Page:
Her face lit with a smile. "I met them earlier! They are all so lovely and kind. And Lothíriel is quite astonishingly beautiful... the Queen mentioned earlier that she was seating her next to my brother this evening,"
"Really?" he answered, lifting an eyebrow. Taking Éowyn's hands, he stood, gently pulling her to her feet. Wrapping his arms around her tightly, he inhaled her hair, dropping light kisses on her forehead and cheeks before moving to her lips. He kissed her deeply, feeling her shuddering response beneath his hands and mouth. Finally breaking the kiss, he whispered, "I am the luckiest man in all Gondor, that you would marry me."
She looked into his eyes. "I am equally lucky, my love, if not more." She studied him, lifting a lock of hair from his eyes. "Did something happen? You seem...thoughtful. Even for you," she teased.
He smiled. It was fortunate that he was a man with few secrets, for he doubted his ability to withhold anything from his future wife. Keeping her hands in his, he moved them to a chaise and sat. "My uncle brought me something today. A letter."
She cocked her head to the side. "A letter? From whom?"
"From my mother," he said, unable to keep a slight tremor from his voice. "She gave it to my uncle before she died, and asked him to give it to me on the eve of my wedding."
Éowyn said nothing, but kept her eyes upon his and squeezed his hand gently, allowing him to tell her as much or as little about the letter as she wished.
"She said I would marry for love," he said, touching Éowyn's cheek. "I do not know how she knew this; I was only a small child when she died."
The corner of Éowyn's lip lifted, as if she might say something, but she did not. He continued, "She said that in marrying for love I was the most fortunate of men, and I must remember this always, and cherish my wife." He returned her smile for a moment, but then his eyes dropped. "And her love would be with me always."
There was a bit more, but that was the heart of it -- her love for him and her thoughts for his future, and a gentle admonishment to always cherish the woman at his side. Yet more than the words themselves, the letter had given him a sense of his mother, at least as she was toward the end of her life. While the letter had been full of her love for him, it could not hide her sorrow. Whether her sadness came from her illness, her relationship with his father, or something else entirely, he did not know, and probably never would.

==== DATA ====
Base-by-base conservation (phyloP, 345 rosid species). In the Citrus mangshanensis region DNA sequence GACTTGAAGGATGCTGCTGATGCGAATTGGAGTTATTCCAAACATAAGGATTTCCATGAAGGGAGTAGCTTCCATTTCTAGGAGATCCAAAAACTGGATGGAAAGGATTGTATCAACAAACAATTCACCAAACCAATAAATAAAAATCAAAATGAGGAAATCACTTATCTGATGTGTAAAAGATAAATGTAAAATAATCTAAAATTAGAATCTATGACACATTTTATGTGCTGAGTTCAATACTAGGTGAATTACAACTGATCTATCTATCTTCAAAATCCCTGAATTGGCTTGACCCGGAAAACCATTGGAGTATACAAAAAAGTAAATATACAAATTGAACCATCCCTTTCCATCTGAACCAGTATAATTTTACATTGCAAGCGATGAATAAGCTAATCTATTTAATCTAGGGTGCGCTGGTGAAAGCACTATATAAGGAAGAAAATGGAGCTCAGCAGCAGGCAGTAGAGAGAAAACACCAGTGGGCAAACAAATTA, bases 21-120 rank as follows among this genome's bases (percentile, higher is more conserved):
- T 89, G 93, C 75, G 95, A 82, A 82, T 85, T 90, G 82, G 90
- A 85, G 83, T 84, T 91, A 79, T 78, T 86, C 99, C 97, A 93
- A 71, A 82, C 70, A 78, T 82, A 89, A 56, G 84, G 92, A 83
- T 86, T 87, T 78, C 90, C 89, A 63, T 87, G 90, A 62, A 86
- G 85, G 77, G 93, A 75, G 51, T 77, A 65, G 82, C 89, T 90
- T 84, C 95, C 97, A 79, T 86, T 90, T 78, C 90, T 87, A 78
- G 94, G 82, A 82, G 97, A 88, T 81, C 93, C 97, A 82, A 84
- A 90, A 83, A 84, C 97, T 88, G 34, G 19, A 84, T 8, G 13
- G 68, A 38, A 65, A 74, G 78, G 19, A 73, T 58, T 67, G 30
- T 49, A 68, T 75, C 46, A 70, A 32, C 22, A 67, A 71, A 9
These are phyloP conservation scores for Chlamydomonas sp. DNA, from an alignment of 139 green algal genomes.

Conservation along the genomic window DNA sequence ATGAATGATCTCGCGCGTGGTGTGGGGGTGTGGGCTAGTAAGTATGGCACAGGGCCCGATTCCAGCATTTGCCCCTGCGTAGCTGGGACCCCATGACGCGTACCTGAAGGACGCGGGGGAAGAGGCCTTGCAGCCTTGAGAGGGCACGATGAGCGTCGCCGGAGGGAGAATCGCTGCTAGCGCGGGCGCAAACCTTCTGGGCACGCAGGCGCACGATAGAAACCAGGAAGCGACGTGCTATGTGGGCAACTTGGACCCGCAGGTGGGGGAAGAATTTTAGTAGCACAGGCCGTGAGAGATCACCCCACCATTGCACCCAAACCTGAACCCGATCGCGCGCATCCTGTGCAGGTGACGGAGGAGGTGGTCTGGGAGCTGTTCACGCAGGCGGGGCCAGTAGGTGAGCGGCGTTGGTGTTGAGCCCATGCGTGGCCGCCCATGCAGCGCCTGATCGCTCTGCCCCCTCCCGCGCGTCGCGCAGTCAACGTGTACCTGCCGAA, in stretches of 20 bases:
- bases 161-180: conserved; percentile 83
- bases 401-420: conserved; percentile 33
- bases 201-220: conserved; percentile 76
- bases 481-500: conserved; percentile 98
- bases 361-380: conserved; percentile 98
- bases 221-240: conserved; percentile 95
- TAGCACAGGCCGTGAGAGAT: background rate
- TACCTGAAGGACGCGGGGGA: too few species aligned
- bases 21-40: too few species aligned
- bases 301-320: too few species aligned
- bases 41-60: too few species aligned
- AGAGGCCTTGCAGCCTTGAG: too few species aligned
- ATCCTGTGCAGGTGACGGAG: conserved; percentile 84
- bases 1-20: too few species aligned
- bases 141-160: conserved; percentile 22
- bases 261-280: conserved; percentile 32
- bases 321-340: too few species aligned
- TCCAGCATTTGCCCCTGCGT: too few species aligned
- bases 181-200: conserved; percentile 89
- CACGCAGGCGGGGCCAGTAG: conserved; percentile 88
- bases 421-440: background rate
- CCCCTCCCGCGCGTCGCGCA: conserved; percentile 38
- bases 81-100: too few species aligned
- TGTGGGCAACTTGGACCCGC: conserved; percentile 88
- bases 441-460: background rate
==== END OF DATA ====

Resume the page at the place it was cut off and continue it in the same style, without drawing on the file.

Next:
Éowyn pressed her forehead against his, and wiped a tear from his face. Meeting her eyes again, he smoothed away the tears on her face with gentle kisses. "I am sorry, my dear. I did not mean to upset you, to remind you?" Perhaps he should not have told her, perhaps the absence of her own mother at her wedding was too much to bear. He sighed, scolding himself for not considering her reaction before sharing the letter.
"No, no, Faramir, my love," she said. "I am not distressed. I am only happy for you, that you can feel your mother's presence again, her love. Do not worry," she said, kissing him gently. "I am glad you shared this with me."
His heart lifted then, and as his arms slid around her, he vowed to honor his mother's wish, and cherish his wife always. He set the sadness he felt for his mother aside; she would not wish it upon him, not today of all days.
Releasing his embrace, Éowyn spoke. "I think, perhaps, we had better go to this party. It is in our honor, after all."
He stood, and bowed to her with a courtly flourish and smile. "My lady, would you do me the honor of accompanying me to the King's House?"
She answered with a clever smile and graceful curtsey. "It would be my great honor, my lord," she said, placing her hand in his.
Hand in hand, they stepped out the door, and into their future.
Author's Note: This story was originally written for a timed challenge on LiveJournal. Feedback of any kind is very welcome. Thanks for reading.